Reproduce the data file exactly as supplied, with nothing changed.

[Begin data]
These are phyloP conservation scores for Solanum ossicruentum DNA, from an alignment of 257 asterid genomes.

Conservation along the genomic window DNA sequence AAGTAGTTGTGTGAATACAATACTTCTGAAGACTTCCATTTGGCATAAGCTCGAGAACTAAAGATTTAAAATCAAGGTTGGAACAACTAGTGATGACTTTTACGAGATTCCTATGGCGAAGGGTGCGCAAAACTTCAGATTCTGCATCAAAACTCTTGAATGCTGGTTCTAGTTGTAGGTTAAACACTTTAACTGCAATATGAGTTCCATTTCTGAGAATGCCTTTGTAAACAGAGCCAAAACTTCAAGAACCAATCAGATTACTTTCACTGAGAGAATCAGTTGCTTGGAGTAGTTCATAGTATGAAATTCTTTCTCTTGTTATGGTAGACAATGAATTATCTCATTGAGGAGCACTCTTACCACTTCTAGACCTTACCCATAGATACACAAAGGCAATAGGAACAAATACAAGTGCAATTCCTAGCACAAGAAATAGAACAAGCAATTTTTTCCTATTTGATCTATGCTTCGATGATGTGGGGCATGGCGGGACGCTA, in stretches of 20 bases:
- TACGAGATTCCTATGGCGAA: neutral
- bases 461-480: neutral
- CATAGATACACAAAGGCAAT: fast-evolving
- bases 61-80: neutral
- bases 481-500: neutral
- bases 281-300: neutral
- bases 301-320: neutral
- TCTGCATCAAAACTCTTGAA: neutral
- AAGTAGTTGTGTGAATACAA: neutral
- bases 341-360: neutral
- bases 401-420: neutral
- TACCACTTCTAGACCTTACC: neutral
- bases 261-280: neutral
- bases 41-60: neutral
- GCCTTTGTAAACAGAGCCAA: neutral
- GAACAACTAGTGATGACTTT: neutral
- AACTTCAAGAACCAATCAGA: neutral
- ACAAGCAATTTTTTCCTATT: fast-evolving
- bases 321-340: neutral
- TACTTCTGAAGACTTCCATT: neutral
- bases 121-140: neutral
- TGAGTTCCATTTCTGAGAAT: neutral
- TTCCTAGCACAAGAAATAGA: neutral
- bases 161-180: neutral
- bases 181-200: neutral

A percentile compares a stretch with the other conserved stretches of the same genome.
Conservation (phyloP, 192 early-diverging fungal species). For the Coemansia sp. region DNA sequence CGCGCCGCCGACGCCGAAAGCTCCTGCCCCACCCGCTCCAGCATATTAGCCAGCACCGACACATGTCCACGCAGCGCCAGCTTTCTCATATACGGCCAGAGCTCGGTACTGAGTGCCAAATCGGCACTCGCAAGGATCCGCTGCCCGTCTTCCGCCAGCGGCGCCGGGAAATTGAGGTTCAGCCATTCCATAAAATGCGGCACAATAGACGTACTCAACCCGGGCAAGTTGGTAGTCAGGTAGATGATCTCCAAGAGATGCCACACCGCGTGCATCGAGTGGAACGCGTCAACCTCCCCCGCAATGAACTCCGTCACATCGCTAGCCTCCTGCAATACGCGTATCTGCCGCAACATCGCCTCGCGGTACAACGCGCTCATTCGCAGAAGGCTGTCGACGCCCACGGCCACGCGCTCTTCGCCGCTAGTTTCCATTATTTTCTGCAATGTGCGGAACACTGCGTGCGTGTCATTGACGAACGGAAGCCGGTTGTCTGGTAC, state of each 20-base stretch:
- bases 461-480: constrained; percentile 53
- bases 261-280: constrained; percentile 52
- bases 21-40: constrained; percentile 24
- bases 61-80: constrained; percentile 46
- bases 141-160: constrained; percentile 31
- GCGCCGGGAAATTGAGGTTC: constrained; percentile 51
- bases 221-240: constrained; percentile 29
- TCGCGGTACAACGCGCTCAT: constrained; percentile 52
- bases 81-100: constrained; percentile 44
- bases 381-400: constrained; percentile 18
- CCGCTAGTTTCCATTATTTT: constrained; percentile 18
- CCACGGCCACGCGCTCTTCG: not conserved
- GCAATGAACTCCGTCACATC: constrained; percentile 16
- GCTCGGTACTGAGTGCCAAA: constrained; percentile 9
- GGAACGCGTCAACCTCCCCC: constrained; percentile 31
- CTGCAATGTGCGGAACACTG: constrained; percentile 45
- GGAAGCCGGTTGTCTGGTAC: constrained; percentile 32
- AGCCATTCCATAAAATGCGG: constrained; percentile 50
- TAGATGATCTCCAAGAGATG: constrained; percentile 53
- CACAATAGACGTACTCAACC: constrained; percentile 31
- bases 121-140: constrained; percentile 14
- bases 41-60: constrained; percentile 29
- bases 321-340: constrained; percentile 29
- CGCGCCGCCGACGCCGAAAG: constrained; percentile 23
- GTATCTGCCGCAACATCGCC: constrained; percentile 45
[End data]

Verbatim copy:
These are phyloP conservation scores for Solanum ossicruentum DNA, from an alignment of 257 asterid genomes.

Conservation along the genomic window DNA sequence AAGTAGTTGTGTGAATACAATACTTCTGAAGACTTCCATTTGGCATAAGCTCGAGAACTAAAGATTTAAAATCAAGGTTGGAACAACTAGTGATGACTTTTACGAGATTCCTATGGCGAAGGGTGCGCAAAACTTCAGATTCTGCATCAAAACTCTTGAATGCTGGTTCTAGTTGTAGGTTAAACACTTTAACTGCAATATGAGTTCCATTTCTGAGAATGCCTTTGTAAACAGAGCCAAAACTTCAAGAACCAATCAGATTACTTTCACTGAGAGAATCAGTTGCTTGGAGTAGTTCATAGTATGAAATTCTTTCTCTTGTTATGGTAGACAATGAATTATCTCATTGAGGAGCACTCTTACCACTTCTAGACCTTACCCATAGATACACAAAGGCAATAGGAACAAATACAAGTGCAATTCCTAGCACAAGAAATAGAACAAGCAATTTTTTCCTATTTGATCTATGCTTCGATGATGTGGGGCATGGCGGGACGCTA, in stretches of 20 bases:
- TACGAGATTCCTATGGCGAA: neutral
- bases 461-480: neutral
- CATAGATACACAAAGGCAAT: fast-evolving
- bases 61-80: neutral
- bases 481-500: neutral
- bases 281-300: neutral
- bases 301-320: neutral
- TCTGCATCAAAACTCTTGAA: neutral
- AAGTAGTTGTGTGAATACAA: neutral
- bases 341-360: neutral
- bases 401-420: neutral
- TACCACTTCTAGACCTTACC: neutral
- bases 261-280: neutral
- bases 41-60: neutral
- GCCTTTGTAAACAGAGCCAA: neutral
- GAACAACTAGTGATGACTTT: neutral
- AACTTCAAGAACCAATCAGA: neutral
- ACAAGCAATTTTTTCCTATT: fast-evolving
- bases 321-340: neutral
- TACTTCTGAAGACTTCCATT: neutral
- bases 121-140: neutral
- TGAGTTCCATTTCTGAGAAT: neutral
- TTCCTAGCACAAGAAATAGA: neutral
- bases 161-180: neutral
- bases 181-200: neutral

A percentile compares a stretch with the other conserved stretches of the same genome.
Conservation (phyloP, 192 early-diverging fungal species). For the Coemansia sp. region DNA sequence CGCGCCGCCGACGCCGAAAGCTCCTGCCCCACCCGCTCCAGCATATTAGCCAGCACCGACACATGTCCACGCAGCGCCAGCTTTCTCATATACGGCCAGAGCTCGGTACTGAGTGCCAAATCGGCACTCGCAAGGATCCGCTGCCCGTCTTCCGCCAGCGGCGCCGGGAAATTGAGGTTCAGCCATTCCATAAAATGCGGCACAATAGACGTACTCAACCCGGGCAAGTTGGTAGTCAGGTAGATGATCTCCAAGAGATGCCACACCGCGTGCATCGAGTGGAACGCGTCAACCTCCCCCGCAATGAACTCCGTCACATCGCTAGCCTCCTGCAATACGCGTATCTGCCGCAACATCGCCTCGCGGTACAACGCGCTCATTCGCAGAAGGCTGTCGACGCCCACGGCCACGCGCTCTTCGCCGCTAGTTTCCATTATTTTCTGCAATGTGCGGAACACTGCGTGCGTGTCATTGACGAACGGAAGCCGGTTGTCTGGTAC, state of each 20-base stretch:
- bases 461-480: constrained; percentile 53
- bases 261-280: constrained; percentile 52
- bases 21-40: constrained; percentile 24
- bases 61-80: constrained; percentile 46
- bases 141-160: constrained; percentile 31
- GCGCCGGGAAATTGAGGTTC: constrained; percentile 51
- bases 221-240: constrained; percentile 29
- TCGCGGTACAACGCGCTCAT: constrained; percentile 52
- bases 81-100: constrained; percentile 44
- bases 381-400: constrained; percentile 18
- CCGCTAGTTTCCATTATTTT: constrained; percentile 18
- CCACGGCCACGCGCTCTTCG: not conserved
- GCAATGAACTCCGTCACATC: constrained; percentile 16
- GCTCGGTACTGAGTGCCAAA: constrained; percentile 9
- GGAACGCGTCAACCTCCCCC: constrained; percentile 31
- CTGCAATGTGCGGAACACTG: constrained; percentile 45
- GGAAGCCGGTTGTCTGGTAC: constrained; percentile 32
- AGCCATTCCATAAAATGCGG: constrained; percentile 50
- TAGATGATCTCCAAGAGATG: constrained; percentile 53
- CACAATAGACGTACTCAACC: constrained; percentile 31
- bases 121-140: constrained; percentile 14
- bases 41-60: constrained; percentile 29
- bases 321-340: constrained; percentile 29
- CGCGCCGCCGACGCCGAAAG: constrained; percentile 23
- GTATCTGCCGCAACATCGCC: constrained; percentile 45